Top five cyber threats facing your business and how to solve them
23 August 2018 | 0
Cyber security is a dynamic environment where new threats are emerging all the time. Many of the most prevalent risks exploit long-standing weaknesses, which fortunately makes them easy to combat. Here are five of the most widely seen threat types and how to mitigate the risk they pose to businesses.
Perhaps the most high profile security issue of recent times is credential theft. New regulations such as the General Data Protection Regulation (GDPR) are shining a light on organisations’ processes for breach notification, disclosure and for protecting IT environments. There are several steps that IT professionals can take to reduce the potential for compromise, such as frequently changing passwords, requiring users to use complex passwords, or better still, to adopt password managers. Password managers reduce the possibility of compromising multiple accounts as they create unique log-ins for every web service. Standalone Password Managers such as LastPass or integrated password utilities such as Chrome’s Password Manager work well.
Social engineering is also still very prevalent. Though not strictly a technical risk, scams like CEO fraud can carry a significant financial impact: we see businesses transferring between €20,000 and €100,000 to unauthorised accounts because a scammer has convincingly impersonated a legitimate customer. The best way to guard against social engineering scams is to implement safeguards in payment processes, like requiring authorisation from more than one person, or calling the company to verify if they have genuinely requested a change to their bank account. It is also worth refreshing security awareness training to ensure staff know about these scams and can spot some of the tactics.
Ransomware is not new, but 2017 was a banner year for wide-scale attacks. Large organisations like Maersk suffered hundreds of millions in losses. This year, we are noticing attackers are hijacking systems to mine for cryptocurrencies. If discovered, an attacker will install ransomware as a way of hiding their tracks. The impact will depend on how many machines are compromised, but it can disrupt business operations for several days while server rebuilding happens. The financial cost can extend to a reduced share price for public companies, and beyond that, to reputational damage.
“There are several steps that IT professionals can take to reduce the potential for compromise, such as frequently changing passwords, requiring users to use complex passwords, or better still, to adopt password managers. Password managers reduce the possibility of compromising multiple accounts as they create unique log-ins for every web service”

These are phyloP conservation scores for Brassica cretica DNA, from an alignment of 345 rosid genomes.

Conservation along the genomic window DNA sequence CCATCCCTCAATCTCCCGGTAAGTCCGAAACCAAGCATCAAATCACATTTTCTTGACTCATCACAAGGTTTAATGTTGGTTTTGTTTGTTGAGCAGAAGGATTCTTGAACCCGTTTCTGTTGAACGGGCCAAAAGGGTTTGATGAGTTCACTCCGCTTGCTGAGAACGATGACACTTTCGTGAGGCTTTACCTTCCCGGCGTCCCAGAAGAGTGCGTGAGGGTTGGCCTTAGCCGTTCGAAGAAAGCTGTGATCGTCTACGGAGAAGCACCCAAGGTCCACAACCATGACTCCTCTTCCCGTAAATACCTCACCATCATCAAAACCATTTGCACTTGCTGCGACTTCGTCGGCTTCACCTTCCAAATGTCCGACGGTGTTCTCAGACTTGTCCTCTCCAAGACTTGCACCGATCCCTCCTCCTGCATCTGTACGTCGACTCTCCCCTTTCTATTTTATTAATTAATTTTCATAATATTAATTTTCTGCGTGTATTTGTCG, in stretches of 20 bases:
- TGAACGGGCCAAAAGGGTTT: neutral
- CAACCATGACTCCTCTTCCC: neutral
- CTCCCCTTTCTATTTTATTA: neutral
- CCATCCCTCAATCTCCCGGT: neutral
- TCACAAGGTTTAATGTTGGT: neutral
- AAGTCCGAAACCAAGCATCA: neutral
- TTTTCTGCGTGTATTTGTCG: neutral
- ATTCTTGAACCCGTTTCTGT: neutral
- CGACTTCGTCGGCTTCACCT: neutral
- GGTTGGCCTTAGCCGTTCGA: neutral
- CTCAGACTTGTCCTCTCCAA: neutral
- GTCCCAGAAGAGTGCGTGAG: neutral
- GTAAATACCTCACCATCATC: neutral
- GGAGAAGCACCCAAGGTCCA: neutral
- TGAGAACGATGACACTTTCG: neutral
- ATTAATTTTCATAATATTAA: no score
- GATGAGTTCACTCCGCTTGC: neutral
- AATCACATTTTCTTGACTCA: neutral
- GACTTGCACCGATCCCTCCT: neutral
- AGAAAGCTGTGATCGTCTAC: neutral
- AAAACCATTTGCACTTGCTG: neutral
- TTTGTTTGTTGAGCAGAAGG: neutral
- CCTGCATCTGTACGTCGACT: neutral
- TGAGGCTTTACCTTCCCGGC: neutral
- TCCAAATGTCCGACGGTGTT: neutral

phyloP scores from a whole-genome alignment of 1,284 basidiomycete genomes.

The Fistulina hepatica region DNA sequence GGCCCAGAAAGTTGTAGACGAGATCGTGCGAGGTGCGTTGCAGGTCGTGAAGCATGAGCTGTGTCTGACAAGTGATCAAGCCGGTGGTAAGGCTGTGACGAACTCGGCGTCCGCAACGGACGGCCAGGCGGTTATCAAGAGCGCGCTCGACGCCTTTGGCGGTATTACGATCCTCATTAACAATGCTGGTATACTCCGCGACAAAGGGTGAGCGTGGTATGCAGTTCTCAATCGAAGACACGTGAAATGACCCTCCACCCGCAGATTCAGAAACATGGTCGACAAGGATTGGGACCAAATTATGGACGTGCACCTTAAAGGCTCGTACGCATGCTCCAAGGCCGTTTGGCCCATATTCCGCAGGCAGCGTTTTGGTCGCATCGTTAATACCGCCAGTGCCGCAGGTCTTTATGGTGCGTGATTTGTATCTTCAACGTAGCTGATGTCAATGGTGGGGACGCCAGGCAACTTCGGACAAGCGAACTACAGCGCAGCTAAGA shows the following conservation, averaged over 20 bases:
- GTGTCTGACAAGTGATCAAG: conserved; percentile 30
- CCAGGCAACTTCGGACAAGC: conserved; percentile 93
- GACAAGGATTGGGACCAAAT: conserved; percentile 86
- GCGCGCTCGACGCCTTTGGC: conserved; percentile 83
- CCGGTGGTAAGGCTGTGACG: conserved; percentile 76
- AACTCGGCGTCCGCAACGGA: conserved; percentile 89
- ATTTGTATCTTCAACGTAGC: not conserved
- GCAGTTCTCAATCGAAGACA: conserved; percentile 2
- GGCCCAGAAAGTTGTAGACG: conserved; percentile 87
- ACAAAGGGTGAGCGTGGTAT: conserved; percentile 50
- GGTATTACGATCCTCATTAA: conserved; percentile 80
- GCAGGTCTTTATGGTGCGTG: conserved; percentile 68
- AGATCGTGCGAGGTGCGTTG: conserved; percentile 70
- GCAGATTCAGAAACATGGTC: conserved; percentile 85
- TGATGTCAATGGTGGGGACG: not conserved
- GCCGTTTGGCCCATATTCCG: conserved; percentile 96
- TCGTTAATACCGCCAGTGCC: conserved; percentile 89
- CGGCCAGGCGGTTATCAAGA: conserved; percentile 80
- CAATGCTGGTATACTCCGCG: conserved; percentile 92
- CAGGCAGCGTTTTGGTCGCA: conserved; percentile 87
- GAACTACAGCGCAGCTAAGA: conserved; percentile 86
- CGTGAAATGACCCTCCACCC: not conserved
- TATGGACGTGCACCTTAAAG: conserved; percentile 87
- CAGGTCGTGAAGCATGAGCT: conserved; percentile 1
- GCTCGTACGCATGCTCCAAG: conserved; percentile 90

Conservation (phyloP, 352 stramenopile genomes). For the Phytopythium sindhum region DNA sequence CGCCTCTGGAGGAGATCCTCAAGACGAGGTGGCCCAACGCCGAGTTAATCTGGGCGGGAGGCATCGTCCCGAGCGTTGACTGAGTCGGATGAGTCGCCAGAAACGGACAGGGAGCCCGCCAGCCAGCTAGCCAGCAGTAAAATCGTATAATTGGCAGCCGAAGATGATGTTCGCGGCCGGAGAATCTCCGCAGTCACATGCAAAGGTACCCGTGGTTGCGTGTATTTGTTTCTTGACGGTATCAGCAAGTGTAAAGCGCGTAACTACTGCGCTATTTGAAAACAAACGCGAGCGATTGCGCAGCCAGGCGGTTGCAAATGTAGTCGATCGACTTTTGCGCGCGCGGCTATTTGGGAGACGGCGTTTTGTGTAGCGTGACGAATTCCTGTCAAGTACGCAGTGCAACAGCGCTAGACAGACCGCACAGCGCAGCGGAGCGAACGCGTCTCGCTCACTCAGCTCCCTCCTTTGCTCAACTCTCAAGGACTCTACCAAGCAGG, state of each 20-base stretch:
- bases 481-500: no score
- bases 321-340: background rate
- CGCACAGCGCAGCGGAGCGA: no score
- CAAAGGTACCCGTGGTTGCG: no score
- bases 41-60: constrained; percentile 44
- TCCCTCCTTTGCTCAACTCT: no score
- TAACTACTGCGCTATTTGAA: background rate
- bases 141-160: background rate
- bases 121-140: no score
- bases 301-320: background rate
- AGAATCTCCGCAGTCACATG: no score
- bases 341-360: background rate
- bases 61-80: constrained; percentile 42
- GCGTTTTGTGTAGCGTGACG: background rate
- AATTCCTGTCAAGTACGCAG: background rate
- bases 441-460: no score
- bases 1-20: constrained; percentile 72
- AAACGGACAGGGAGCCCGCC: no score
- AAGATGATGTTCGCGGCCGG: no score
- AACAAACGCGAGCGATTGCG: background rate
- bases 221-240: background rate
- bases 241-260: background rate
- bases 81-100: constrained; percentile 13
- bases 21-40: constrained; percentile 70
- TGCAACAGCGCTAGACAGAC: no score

Fortunately, there are several ways to guard against ransomware. Regular, tested back-ups can restore systems post-attack while ensuring there is no loss of data. Keeping key systems patched will make them less vulnerable to exploit-based attacks. IT admins should only allow scripts to run on the network with elevated privileges, and they should remove domain-level admin rights from sysadmin’s accounts. Blocking access to uncategorised web sites can also protect drive-by attacks often coming from phishing sites or malvertising campaigns where no user interaction is even needed. These steps will make an IT environment more robust, together with strong AV and web filtering.
Phishing remains a pressing threat, partly because it is so broad in nature: it is often the precursor to credential theft, a data breach or as a way of introducing malware into an IT environment. Awareness training for staff can reduce phishing’s effectiveness, and AV with web threat shields can stop traffic to compromised links.
Lastly, the Internet of Things (IoT) is a more conceptual threat than the previous four, but one that organisations still need to address. Most devices and code in IoT projects do not incorporate security by design, and this leaves them vulnerable to being hijacked for DDoS attacks, or as a way of gaining access to other parts of a network.
Where possible, IT security teams should vet the tech before it is deployed. If your IT environment uses these devices, I recommend changing their default security settings from the manufacturer-issued standard log-ins. You should also adopt web filtering at the gateway or firewall. Some firewalls block traffic to known malicious IP addresses, but the fast-evolving nature of phishing and malware hosting sites mean this block list should update in real time if it is to be effective.
From a business perspective, security is about reducing exposure to risk. Adopting a layered approach to security will safeguard against some of the most common threats for now and into the future.
Adam Nash is EMEA sales manager with Webroot
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